US Takes Bold Stand In Support Of Taiwan

On Thursday, US lawmakers visited Taiwan to convey their unwavering support for the island nation after the new president’s victory.

Since the independence-leaning Democratic Progressive Party won a third consecutive term in the Jan. 13 election, this is the first visit by U.S. politicians to the island.

A formidable rival of the United States in the global power struggle, China has long claimed sovereignty over the self-governing island of Taiwan and has threatened armed forces if necessary. Since the election of outgoing President Tsai Ing-wen in 2016, Beijing has maintained its stance of not collaborating with the island’s administration, and its strong displeasure of Lai Ching-te’s victory shows no signs of abating.

Ami Bera, a Democrat from California, accompaied Balart, a Republican from Florida.

Aggressive behavior is unacceptable in today’s world. Coexistence, trade, cooperation, and the discovery of communal solutions to problems can only be achieved via the encouragement of collaboration and togetherness, according to Bera.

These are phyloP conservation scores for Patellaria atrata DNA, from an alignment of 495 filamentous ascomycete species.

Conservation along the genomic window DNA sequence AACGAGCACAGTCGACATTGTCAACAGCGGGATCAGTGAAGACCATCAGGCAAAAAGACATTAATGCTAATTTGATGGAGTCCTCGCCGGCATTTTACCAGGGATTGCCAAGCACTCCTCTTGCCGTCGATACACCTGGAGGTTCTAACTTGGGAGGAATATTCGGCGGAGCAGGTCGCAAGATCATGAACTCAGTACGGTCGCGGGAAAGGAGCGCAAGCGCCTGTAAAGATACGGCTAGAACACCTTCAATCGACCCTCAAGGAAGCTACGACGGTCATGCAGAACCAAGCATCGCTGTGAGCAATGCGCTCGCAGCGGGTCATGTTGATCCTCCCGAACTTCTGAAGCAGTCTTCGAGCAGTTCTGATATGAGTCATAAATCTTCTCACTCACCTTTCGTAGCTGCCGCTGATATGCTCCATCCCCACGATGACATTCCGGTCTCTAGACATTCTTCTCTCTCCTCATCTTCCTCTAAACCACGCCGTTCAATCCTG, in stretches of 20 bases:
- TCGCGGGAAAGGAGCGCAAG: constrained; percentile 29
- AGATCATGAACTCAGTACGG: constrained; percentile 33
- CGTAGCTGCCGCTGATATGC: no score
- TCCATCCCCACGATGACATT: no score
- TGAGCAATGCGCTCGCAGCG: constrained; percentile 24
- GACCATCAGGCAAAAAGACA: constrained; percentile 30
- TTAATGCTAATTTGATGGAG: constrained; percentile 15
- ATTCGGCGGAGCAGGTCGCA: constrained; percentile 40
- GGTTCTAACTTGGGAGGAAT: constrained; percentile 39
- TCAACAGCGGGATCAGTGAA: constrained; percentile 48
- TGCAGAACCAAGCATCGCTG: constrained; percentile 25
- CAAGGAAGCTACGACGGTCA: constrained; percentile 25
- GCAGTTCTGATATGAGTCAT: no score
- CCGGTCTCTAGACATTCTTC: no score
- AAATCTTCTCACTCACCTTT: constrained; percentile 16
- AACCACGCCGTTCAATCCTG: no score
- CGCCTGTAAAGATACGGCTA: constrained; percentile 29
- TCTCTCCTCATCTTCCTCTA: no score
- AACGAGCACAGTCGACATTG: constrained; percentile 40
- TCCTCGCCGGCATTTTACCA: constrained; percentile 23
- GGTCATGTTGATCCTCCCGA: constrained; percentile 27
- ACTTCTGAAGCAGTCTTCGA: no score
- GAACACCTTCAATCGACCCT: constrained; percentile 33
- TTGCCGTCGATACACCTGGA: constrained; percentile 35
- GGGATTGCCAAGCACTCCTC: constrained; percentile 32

While welcoming the visiting co-chairs of the U.S. Congressional Taiwan Caucus, President-elect Lai thanked them and emphasized that Taiwan has become a global player. Additionally, Lai brought up the possibility of an agreement to avoid double taxation of firms and the continued military assistance from the United States.

Beijing fiercely opposes official U.S.-Taiwan relations. Several prominent military drills, including missile launches and a mock embargo of Taiwan, were conducted in response to a visit by then-House Speaker Nancy Pelosi in 2022. Foreign dignitaries’ visits are interpreted as acknowledging the island’s independence.

In an attempt to allay fears, President Joe Biden has stressed that the United States’ long-standing policy toward China has not changed. This policy recognizes Beijing as China’s representative and maintains informal contacts and defense links with Taiwan.

As a gesture toward China, the United States severed official diplomatic ties with Taiwan in 1979. U.S. law, however, requires Washington to provide Taiwan with defense capabilities.

No foreign force should have any say in Taiwan’s destiny, according to Bera.

Although the United States is hesitant to disrupt the existing scenario between China and Taiwan, Bera claims that they are forced to do so to deal with outside forces and possible shifts in power.